Elderly Poverty in Taiwan
In recent decades, Taiwan has made rapid improvements in the quality of life of its people, resulting in less than 1% of the population being poor or low income. Although these facts are definitely something to celebrate, Taiwan’s demographic has changed drastically during this time. People are living longer and having fewer children, causing the rate of aging in Taiwan to accelerate. In fact, Taiwan’s accelerated rate of aging is so high that it more than doubles that of European countries and the United States.

The World Health Organization (WHO) classifies an “aging society” as when 7% of the population is 65 and older. Taiwan became an aging society in 1993 and estimates have determined that it will become a “super-aged society” by 2025 as about 20% of the population could be over the age of 65.

As the size of the ever-growing elderly population expands, their quality of life dissipates. Many rural counties in Taiwan have a dependency rate (the number of people 65 and older to every 100 people of traditional working ages) in excess of 10%. These rural townships lack even more services and resources, having limited access to essentials like medical and transportation services— and most notably, caregivers who leave and move to metro areas for jobs and education. This leaves the island with a dilemma on how to promote systematic endeavors— both in policies and research, as well as encouraging more involvement in non-government organizations to help with this aging issue. Here are five positive changes regarding elderly poverty in Taiwan.

5 Positive Changes Regarding Elderly Poverty in Taiwan

  1. Providing Proper Healthcare Coverage: In 2013, Taiwan introduced the National Health Insurance Program (NHI), a single-payer compulsory social insurance plan that covers annual health examinations for seniors 65 and older. NHI grants go to those aged 70 years or older with medium to low income, and grants that may include fiscal constraints from local authorities can go to citizens aged 65 to 69.
  2. Ensuring Economic Stability: A National Pension that launched in 2005 serves Taiwanese citizens who do not receive coverage from public funds. They have assured a living allowance based on their family’s financial circumstances. This secures regular, lifelong pension benefits for an elderly population living on a lower income. If there are seniors who are not receiving shelter or resettlement services from institutions, family caregivers may receive a monthly special care allowance as an additional aid. The Pilot Program, an option for senior citizens to convert their houses and land into monthly payments, is another coverage plan also taking effect and creating a positive change in regard to elderly poverty in Taiwan.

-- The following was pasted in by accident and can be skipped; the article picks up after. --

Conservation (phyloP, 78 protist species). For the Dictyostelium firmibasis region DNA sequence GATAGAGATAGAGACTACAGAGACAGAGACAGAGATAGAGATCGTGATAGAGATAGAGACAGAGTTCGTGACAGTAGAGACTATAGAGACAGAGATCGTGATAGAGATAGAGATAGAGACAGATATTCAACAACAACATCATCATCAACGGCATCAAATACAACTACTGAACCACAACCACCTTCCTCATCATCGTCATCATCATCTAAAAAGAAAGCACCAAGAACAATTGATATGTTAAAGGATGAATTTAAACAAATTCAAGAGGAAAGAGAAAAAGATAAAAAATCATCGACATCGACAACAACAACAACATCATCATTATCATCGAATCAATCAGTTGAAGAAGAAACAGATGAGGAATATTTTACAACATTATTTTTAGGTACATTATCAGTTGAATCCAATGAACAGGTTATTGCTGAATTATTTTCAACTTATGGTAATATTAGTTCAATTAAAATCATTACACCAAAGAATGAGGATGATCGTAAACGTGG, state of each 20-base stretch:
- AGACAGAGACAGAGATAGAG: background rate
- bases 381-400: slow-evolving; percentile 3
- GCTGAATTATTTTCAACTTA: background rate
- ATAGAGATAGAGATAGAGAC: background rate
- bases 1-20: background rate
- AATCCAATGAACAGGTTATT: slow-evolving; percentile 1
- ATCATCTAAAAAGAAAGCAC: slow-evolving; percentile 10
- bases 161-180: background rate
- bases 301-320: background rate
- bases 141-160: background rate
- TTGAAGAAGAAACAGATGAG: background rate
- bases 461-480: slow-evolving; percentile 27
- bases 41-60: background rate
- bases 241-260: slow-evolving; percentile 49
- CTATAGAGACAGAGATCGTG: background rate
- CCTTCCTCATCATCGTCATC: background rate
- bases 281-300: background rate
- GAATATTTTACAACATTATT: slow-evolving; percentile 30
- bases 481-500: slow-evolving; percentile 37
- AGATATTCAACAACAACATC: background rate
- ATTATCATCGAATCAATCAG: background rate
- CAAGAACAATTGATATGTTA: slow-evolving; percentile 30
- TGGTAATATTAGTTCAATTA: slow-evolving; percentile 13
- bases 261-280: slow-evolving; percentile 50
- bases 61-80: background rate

3. Building a Long-term Care Plan: The SFAA (Social and Family Affairs Administration) implemented an initiative to improve Taiwan’s long-term home and community-based services. Beneficial services like daily routine assistance and mental and physical healthcare for the disabled are improving the quality of life of Taiwanese seniors. The SFAA has also enacted an assistive device acquisition to support in-home mobility and improvement of residential accessibility, respite care to support family caregivers, transportation to those who require long-term care, as well as providing daily healthy meals to economically disadvantaged or disabled seniors.
  4. Establishing Access to Social Welfare Programs: New developments like tour buses are providing care services spanning from inner cities to the more rural areas of the island. The SFAA developed this to encourage seniors to step outside and interact with the community. Through this service, they can learn more about social welfare benefits like health counseling, senior care, leisure and entertainment. The SFAA has also funded Senior Citizen Schools where seniors can join courses that enhance their quality of life after retirement. Seniors also have the asset of participating in the Double Ninth Festival which insights ideas of healthy-aging by staying active and involved in competitions and other activities.
  5. Addressing the Rising Alzheimers and Dementia Crisis: A dramatic rise in patients suffering from Alzheimer’s and dementia has ignited involvement in government and non-government organizations (NGOs). Amongst these organizations making a difference in elderly poverty in Taiwan is the School of Wisdom, based in Taipei. This program enables Alzheimer’s and dementia patients to keep physically and mentally stimulated and live a fuller, happier life. Programs such as these provide helpline services, care and nursing facilities, education websites and support gatherings for the patients and their caregivers.

Adapting to a New Demographic

As Taiwan’s economic prosperity continues to evolve at a continuing rate, it is important to pay attention to those who may be falling behind. Taking affirmative action on positive changes to end elderly poverty in Taiwan is the greatest way for the Taiwanese to stay true to their rooted cultural values of respecting one’s elders and to ensure that citizens in need are experiencing an optimal quality of life.

– Alyssa McGrail
Photo: Flickr